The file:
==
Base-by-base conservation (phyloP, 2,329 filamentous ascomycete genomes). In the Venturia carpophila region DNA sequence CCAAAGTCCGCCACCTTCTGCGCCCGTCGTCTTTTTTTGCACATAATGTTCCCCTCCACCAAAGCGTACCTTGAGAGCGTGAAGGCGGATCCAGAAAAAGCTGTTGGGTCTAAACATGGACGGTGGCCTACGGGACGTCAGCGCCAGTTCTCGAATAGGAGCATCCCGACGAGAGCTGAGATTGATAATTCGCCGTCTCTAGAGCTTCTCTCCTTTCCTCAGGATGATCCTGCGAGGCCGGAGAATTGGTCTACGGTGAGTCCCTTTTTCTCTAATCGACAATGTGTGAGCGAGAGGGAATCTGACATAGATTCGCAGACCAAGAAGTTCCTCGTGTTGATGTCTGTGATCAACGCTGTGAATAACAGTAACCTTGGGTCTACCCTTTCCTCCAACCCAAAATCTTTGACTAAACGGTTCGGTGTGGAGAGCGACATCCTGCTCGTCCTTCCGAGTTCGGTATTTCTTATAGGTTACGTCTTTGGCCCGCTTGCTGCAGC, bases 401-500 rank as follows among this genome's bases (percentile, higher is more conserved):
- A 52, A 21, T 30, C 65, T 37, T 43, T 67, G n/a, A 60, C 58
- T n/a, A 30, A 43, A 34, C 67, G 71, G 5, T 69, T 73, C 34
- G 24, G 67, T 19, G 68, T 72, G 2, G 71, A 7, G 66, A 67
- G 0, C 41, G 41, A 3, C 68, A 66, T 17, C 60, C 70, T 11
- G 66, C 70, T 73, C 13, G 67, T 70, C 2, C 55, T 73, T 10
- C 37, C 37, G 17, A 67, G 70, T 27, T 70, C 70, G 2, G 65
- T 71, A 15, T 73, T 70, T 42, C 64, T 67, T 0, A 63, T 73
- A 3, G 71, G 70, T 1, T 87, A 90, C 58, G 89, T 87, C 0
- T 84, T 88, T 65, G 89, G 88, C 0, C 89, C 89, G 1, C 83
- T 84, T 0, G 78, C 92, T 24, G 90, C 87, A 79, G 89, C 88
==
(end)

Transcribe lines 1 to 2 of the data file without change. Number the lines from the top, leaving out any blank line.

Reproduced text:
Base-by-base conservation (phyloP, 2,329 filamentous ascomycete genomes). In the Venturia carpophila region DNA sequence CCAAAGTCCGCCACCTTCTGCGCCCGTCGTCTTTTTTTGCACATAATGTTCCCCTCCACCAAAGCGTACCTTGAGAGCGTGAAGGCGGATCCAGAAAAAGCTGTTGGGTCTAAACATGGACGGTGGCCTACGGGACGTCAGCGCCAGTTCTCGAATAGGAGCATCCCGACGAGAGCTGAGATTGATAATTCGCCGTCTCTAGAGCTTCTCTCCTTTCCTCAGGATGATCCTGCGAGGCCGGAGAATTGGTCTACGGTGAGTCCCTTTTTCTCTAATCGACAATGTGTGAGCGAGAGGGAATCTGACATAGATTCGCAGACCAAGAAGTTCCTCGTGTTGATGTCTGTGATCAACGCTGTGAATAACAGTAACCTTGGGTCTACCCTTTCCTCCAACCCAAAATCTTTGACTAAACGGTTCGGTGTGGAGAGCGACATCCTGCTCGTCCTTCCGAGTTCGGTATTTCTTATAGGTTACGTCTTTGGCCCGCTTGCTGCAGC, bases 401-500 rank as follows among this genome's bases (percentile, higher is more conserved):
- A 52, A 21, T 30, C 65, T 37, T 43, T 67, G n/a, A 60, C 58